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In the U.S., state laws often declare traffic violations as either primary or secondary. What’s the difference between them? Primary traffic violations are pretty clear and simple. After primary laws, though, secondary traffic violation law gets a bit cloudy from state to state. Let’s dig in.

Primary traffic violations are offenses for which a police officer can immediately pull someone over and issue a citation

In 48 states, texting while driving is a primary violation. For example, in most states, if a police officer or highway patrolman sees you texting while operating a car, they can pull you over and issue a ticket. Missouri and Montana allow texting while driving. In Missouri, though, you must be at least 21 to text while driving. Seems straightforward enough.

In some states, secondary traffic violations are defined as ones that a police officer might notice but cannot pull you over for. For instance, some states consider a cracked windshield a violation, but it’s a secondary one. This means that authorities can’t just pull you over because they notice the cracked windshield and nothing else.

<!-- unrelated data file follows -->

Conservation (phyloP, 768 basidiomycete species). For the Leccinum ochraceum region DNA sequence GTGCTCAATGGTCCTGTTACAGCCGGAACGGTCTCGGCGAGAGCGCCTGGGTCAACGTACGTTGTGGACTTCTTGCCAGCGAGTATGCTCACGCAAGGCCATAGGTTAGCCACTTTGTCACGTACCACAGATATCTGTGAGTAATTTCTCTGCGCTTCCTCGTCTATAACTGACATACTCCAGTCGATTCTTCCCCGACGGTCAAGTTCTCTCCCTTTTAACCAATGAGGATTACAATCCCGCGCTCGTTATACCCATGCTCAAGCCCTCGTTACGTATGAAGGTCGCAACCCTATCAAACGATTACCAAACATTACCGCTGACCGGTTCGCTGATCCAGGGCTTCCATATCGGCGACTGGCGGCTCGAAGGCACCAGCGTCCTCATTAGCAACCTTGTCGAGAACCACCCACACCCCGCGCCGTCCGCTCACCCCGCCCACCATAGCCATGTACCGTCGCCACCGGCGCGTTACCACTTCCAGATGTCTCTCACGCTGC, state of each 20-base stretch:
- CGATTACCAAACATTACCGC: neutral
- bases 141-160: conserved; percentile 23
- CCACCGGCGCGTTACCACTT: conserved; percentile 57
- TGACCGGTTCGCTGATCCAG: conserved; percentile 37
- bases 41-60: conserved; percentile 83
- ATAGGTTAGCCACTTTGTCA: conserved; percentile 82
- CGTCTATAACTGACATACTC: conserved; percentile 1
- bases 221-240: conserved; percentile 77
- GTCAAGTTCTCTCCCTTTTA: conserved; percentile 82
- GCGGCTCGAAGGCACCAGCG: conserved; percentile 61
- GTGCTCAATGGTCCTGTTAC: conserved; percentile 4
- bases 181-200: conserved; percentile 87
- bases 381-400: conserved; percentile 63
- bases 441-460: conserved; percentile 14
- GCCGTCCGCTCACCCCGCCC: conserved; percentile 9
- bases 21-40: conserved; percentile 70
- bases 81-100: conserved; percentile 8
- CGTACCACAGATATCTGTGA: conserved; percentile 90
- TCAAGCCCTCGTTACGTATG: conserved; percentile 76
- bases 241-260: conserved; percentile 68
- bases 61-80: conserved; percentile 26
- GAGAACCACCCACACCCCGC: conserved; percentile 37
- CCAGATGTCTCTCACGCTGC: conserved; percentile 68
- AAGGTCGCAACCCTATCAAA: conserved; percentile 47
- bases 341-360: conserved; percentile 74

A close view of a left side car mirror showing a hand holding license and registration possible primary traffic violation
Stadtratte via iStock

Additionally, illegal offenses noticed after someone is already pulled over are also labeled secondary violations. Say you’re pulled over for speeding, and the officer notices you aren’t wearing your seat belt when they walk up to talk to you. Depending on the state, the seat belt offense could be labeled as a secondary violation. While it’s something they noticed after the primary violation was flagged, you could be in for an additional dock against your record.

Also, in some states, police officers are able to ignore higher-level differentiation between primary traffic violations and secondary ones. In New York state, for instance, officers can pull drivers over for any violation witnessed. This was confirmed by Lt. Robert Donnelly of the Colonie Police Department via Times Union.

Examples of primary and secondary traffic violations

Note: Confirm your state’s laws; these are examples only.

Traffic ViolationPrimary or Secondary?
Driving under the influencePrimary
Running a traffic light or stop signPrimary
Texting while drivingPrimary (excluding Missouri, Montana)
Not wearing a seatbeltPrimary or Secondary (highly mixed by state)
Broken taillightSecondary
Cracked windshieldSecondary
Driving on the freeway at 2 a.m. with only a probationary licenseSecondary (Ohio example)

Be sure to check your state’s specific laws differentiating primary traffic violations from secondary ones. In general, risky operating behaviors that can directly cause accidents are considered primary traffic violations.